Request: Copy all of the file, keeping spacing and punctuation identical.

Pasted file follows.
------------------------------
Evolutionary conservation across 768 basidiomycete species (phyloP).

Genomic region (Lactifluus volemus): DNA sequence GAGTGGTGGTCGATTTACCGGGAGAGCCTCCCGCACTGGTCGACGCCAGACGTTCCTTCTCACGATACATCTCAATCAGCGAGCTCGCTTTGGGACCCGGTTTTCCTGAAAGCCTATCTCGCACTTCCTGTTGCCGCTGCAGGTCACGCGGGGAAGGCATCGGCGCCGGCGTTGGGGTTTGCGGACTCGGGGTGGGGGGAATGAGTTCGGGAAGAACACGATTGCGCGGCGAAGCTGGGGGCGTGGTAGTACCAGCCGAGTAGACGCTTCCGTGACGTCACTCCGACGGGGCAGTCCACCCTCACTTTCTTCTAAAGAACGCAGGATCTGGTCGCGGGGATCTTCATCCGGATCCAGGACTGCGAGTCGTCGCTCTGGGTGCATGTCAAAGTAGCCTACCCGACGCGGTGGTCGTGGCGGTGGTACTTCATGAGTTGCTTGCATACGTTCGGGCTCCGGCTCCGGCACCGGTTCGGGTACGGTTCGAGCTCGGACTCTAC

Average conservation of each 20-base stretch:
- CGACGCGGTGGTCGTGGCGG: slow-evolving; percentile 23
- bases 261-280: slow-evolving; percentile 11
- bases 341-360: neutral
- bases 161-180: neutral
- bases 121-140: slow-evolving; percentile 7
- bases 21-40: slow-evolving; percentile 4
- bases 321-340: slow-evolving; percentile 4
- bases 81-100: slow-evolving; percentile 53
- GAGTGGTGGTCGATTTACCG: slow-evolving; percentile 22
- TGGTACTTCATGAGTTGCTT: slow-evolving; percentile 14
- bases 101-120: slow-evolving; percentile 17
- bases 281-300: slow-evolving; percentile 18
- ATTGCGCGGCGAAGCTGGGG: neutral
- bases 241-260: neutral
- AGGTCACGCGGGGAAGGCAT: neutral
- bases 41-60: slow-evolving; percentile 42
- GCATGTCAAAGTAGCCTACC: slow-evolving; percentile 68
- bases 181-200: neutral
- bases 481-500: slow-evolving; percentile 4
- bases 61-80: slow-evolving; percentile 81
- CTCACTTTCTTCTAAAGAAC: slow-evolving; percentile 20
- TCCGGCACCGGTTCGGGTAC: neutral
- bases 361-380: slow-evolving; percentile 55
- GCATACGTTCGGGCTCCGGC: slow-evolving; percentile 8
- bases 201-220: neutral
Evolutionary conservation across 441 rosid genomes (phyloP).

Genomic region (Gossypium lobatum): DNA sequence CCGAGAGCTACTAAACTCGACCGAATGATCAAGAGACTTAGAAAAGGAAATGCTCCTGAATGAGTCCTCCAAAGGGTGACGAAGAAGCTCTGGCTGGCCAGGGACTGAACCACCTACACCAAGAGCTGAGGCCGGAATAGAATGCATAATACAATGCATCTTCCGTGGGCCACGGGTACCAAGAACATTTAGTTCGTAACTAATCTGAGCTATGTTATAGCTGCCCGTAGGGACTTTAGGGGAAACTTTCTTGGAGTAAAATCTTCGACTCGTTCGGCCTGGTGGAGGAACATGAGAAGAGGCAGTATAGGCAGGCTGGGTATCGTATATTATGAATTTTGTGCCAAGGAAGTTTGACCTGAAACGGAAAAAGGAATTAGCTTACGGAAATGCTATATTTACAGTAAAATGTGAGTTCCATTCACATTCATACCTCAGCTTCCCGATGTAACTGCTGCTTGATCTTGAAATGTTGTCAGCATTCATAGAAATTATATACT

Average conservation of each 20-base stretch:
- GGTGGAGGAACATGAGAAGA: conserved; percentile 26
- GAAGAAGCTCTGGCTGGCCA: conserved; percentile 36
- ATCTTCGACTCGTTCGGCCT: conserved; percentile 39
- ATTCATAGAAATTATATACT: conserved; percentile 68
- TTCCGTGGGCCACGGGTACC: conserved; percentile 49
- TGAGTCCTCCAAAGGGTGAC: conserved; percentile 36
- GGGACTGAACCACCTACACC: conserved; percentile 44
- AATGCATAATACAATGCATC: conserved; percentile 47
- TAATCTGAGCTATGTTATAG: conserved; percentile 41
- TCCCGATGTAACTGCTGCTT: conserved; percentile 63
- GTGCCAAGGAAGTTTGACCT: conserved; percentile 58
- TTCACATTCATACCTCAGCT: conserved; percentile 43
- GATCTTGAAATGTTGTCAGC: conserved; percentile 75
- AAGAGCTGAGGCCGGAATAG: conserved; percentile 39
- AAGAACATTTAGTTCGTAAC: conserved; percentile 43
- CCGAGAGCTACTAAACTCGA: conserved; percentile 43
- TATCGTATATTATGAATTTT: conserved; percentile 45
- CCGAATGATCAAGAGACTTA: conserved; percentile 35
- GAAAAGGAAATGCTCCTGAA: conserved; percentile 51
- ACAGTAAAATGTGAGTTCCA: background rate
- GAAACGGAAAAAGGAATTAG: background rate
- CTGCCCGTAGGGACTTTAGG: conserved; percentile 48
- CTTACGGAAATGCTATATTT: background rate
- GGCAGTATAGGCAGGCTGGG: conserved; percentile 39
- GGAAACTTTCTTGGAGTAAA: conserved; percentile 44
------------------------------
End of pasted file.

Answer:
Evolutionary conservation across 768 basidiomycete species (phyloP).

Genomic region (Lactifluus volemus): DNA sequence GAGTGGTGGTCGATTTACCGGGAGAGCCTCCCGCACTGGTCGACGCCAGACGTTCCTTCTCACGATACATCTCAATCAGCGAGCTCGCTTTGGGACCCGGTTTTCCTGAAAGCCTATCTCGCACTTCCTGTTGCCGCTGCAGGTCACGCGGGGAAGGCATCGGCGCCGGCGTTGGGGTTTGCGGACTCGGGGTGGGGGGAATGAGTTCGGGAAGAACACGATTGCGCGGCGAAGCTGGGGGCGTGGTAGTACCAGCCGAGTAGACGCTTCCGTGACGTCACTCCGACGGGGCAGTCCACCCTCACTTTCTTCTAAAGAACGCAGGATCTGGTCGCGGGGATCTTCATCCGGATCCAGGACTGCGAGTCGTCGCTCTGGGTGCATGTCAAAGTAGCCTACCCGACGCGGTGGTCGTGGCGGTGGTACTTCATGAGTTGCTTGCATACGTTCGGGCTCCGGCTCCGGCACCGGTTCGGGTACGGTTCGAGCTCGGACTCTAC

Average conservation of each 20-base stretch:
- CGACGCGGTGGTCGTGGCGG: slow-evolving; percentile 23
- bases 261-280: slow-evolving; percentile 11
- bases 341-360: neutral
- bases 161-180: neutral
- bases 121-140: slow-evolving; percentile 7
- bases 21-40: slow-evolving; percentile 4
- bases 321-340: slow-evolving; percentile 4
- bases 81-100: slow-evolving; percentile 53
- GAGTGGTGGTCGATTTACCG: slow-evolving; percentile 22
- TGGTACTTCATGAGTTGCTT: slow-evolving; percentile 14
- bases 101-120: slow-evolving; percentile 17
- bases 281-300: slow-evolving; percentile 18
- ATTGCGCGGCGAAGCTGGGG: neutral
- bases 241-260: neutral
- AGGTCACGCGGGGAAGGCAT: neutral
- bases 41-60: slow-evolving; percentile 42
- GCATGTCAAAGTAGCCTACC: slow-evolving; percentile 68
- bases 181-200: neutral
- bases 481-500: slow-evolving; percentile 4
- bases 61-80: slow-evolving; percentile 81
- CTCACTTTCTTCTAAAGAAC: slow-evolving; percentile 20
- TCCGGCACCGGTTCGGGTAC: neutral
- bases 361-380: slow-evolving; percentile 55
- GCATACGTTCGGGCTCCGGC: slow-evolving; percentile 8
- bases 201-220: neutral
Evolutionary conservation across 441 rosid genomes (phyloP).

Genomic region (Gossypium lobatum): DNA sequence CCGAGAGCTACTAAACTCGACCGAATGATCAAGAGACTTAGAAAAGGAAATGCTCCTGAATGAGTCCTCCAAAGGGTGACGAAGAAGCTCTGGCTGGCCAGGGACTGAACCACCTACACCAAGAGCTGAGGCCGGAATAGAATGCATAATACAATGCATCTTCCGTGGGCCACGGGTACCAAGAACATTTAGTTCGTAACTAATCTGAGCTATGTTATAGCTGCCCGTAGGGACTTTAGGGGAAACTTTCTTGGAGTAAAATCTTCGACTCGTTCGGCCTGGTGGAGGAACATGAGAAGAGGCAGTATAGGCAGGCTGGGTATCGTATATTATGAATTTTGTGCCAAGGAAGTTTGACCTGAAACGGAAAAAGGAATTAGCTTACGGAAATGCTATATTTACAGTAAAATGTGAGTTCCATTCACATTCATACCTCAGCTTCCCGATGTAACTGCTGCTTGATCTTGAAATGTTGTCAGCATTCATAGAAATTATATACT

Average conservation of each 20-base stretch:
- GGTGGAGGAACATGAGAAGA: conserved; percentile 26
- GAAGAAGCTCTGGCTGGCCA: conserved; percentile 36
- ATCTTCGACTCGTTCGGCCT: conserved; percentile 39
- ATTCATAGAAATTATATACT: conserved; percentile 68
- TTCCGTGGGCCACGGGTACC: conserved; percentile 49
- TGAGTCCTCCAAAGGGTGAC: conserved; percentile 36
- GGGACTGAACCACCTACACC: conserved; percentile 44
- AATGCATAATACAATGCATC: conserved; percentile 47
- TAATCTGAGCTATGTTATAG: conserved; percentile 41
- TCCCGATGTAACTGCTGCTT: conserved; percentile 63
- GTGCCAAGGAAGTTTGACCT: conserved; percentile 58
- TTCACATTCATACCTCAGCT: conserved; percentile 43
- GATCTTGAAATGTTGTCAGC: conserved; percentile 75
- AAGAGCTGAGGCCGGAATAG: conserved; percentile 39
- AAGAACATTTAGTTCGTAAC: conserved; percentile 43
- CCGAGAGCTACTAAACTCGA: conserved; percentile 43
- TATCGTATATTATGAATTTT: conserved; percentile 45
- CCGAATGATCAAGAGACTTA: conserved; percentile 35
- GAAAAGGAAATGCTCCTGAA: conserved; percentile 51
- ACAGTAAAATGTGAGTTCCA: background rate
- GAAACGGAAAAAGGAATTAG: background rate
- CTGCCCGTAGGGACTTTAGG: conserved; percentile 48
- CTTACGGAAATGCTATATTT: background rate
- GGCAGTATAGGCAGGCTGGG: conserved; percentile 39
- GGAAACTTTCTTGGAGTAAA: conserved; percentile 44